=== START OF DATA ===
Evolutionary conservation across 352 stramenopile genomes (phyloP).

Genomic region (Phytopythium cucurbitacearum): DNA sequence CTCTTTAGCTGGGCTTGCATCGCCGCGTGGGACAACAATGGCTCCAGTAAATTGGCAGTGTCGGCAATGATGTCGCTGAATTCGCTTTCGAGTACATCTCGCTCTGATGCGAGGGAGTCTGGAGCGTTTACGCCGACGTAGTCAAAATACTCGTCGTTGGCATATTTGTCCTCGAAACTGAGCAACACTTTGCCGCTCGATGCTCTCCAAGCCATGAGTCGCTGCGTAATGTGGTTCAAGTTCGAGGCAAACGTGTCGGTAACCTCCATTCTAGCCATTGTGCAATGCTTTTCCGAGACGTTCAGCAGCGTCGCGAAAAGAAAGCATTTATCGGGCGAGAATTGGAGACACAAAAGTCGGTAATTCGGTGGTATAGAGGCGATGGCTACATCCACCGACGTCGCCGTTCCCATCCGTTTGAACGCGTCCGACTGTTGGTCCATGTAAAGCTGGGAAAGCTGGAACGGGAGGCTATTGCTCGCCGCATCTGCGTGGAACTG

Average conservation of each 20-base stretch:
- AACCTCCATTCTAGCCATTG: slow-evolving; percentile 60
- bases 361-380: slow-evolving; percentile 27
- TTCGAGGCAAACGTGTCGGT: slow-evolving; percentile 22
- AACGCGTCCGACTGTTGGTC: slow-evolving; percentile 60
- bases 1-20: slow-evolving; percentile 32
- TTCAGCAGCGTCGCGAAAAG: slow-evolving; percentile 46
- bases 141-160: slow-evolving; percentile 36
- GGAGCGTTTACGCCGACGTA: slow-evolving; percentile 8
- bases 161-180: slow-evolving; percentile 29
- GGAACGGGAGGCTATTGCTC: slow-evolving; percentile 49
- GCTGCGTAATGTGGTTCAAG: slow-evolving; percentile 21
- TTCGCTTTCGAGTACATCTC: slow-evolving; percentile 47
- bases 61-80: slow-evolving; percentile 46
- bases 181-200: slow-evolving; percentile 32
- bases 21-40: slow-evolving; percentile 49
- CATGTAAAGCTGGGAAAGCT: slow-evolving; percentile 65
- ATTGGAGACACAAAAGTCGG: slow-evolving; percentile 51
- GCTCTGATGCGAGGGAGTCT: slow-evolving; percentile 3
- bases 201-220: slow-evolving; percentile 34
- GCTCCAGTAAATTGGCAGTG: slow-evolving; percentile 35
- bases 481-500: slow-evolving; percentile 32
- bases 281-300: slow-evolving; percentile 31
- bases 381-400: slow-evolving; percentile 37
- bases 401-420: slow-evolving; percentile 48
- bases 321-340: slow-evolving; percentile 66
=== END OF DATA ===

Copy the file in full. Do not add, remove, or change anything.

Evolutionary conservation across 352 stramenopile genomes (phyloP).

Genomic region (Phytopythium cucurbitacearum): DNA sequence CTCTTTAGCTGGGCTTGCATCGCCGCGTGGGACAACAATGGCTCCAGTAAATTGGCAGTGTCGGCAATGATGTCGCTGAATTCGCTTTCGAGTACATCTCGCTCTGATGCGAGGGAGTCTGGAGCGTTTACGCCGACGTAGTCAAAATACTCGTCGTTGGCATATTTGTCCTCGAAACTGAGCAACACTTTGCCGCTCGATGCTCTCCAAGCCATGAGTCGCTGCGTAATGTGGTTCAAGTTCGAGGCAAACGTGTCGGTAACCTCCATTCTAGCCATTGTGCAATGCTTTTCCGAGACGTTCAGCAGCGTCGCGAAAAGAAAGCATTTATCGGGCGAGAATTGGAGACACAAAAGTCGGTAATTCGGTGGTATAGAGGCGATGGCTACATCCACCGACGTCGCCGTTCCCATCCGTTTGAACGCGTCCGACTGTTGGTCCATGTAAAGCTGGGAAAGCTGGAACGGGAGGCTATTGCTCGCCGCATCTGCGTGGAACTG

Average conservation of each 20-base stretch:
- AACCTCCATTCTAGCCATTG: slow-evolving; percentile 60
- bases 361-380: slow-evolving; percentile 27
- TTCGAGGCAAACGTGTCGGT: slow-evolving; percentile 22
- AACGCGTCCGACTGTTGGTC: slow-evolving; percentile 60
- bases 1-20: slow-evolving; percentile 32
- TTCAGCAGCGTCGCGAAAAG: slow-evolving; percentile 46
- bases 141-160: slow-evolving; percentile 36
- GGAGCGTTTACGCCGACGTA: slow-evolving; percentile 8
- bases 161-180: slow-evolving; percentile 29
- GGAACGGGAGGCTATTGCTC: slow-evolving; percentile 49
- GCTGCGTAATGTGGTTCAAG: slow-evolving; percentile 21
- TTCGCTTTCGAGTACATCTC: slow-evolving; percentile 47
- bases 61-80: slow-evolving; percentile 46
- bases 181-200: slow-evolving; percentile 32
- bases 21-40: slow-evolving; percentile 49
- CATGTAAAGCTGGGAAAGCT: slow-evolving; percentile 65
- ATTGGAGACACAAAAGTCGG: slow-evolving; percentile 51
- GCTCTGATGCGAGGGAGTCT: slow-evolving; percentile 3
- bases 201-220: slow-evolving; percentile 34
- GCTCCAGTAAATTGGCAGTG: slow-evolving; percentile 35
- bases 481-500: slow-evolving; percentile 32
- bases 281-300: slow-evolving; percentile 31
- bases 381-400: slow-evolving; percentile 37
- bases 401-420: slow-evolving; percentile 48
- bases 321-340: slow-evolving; percentile 66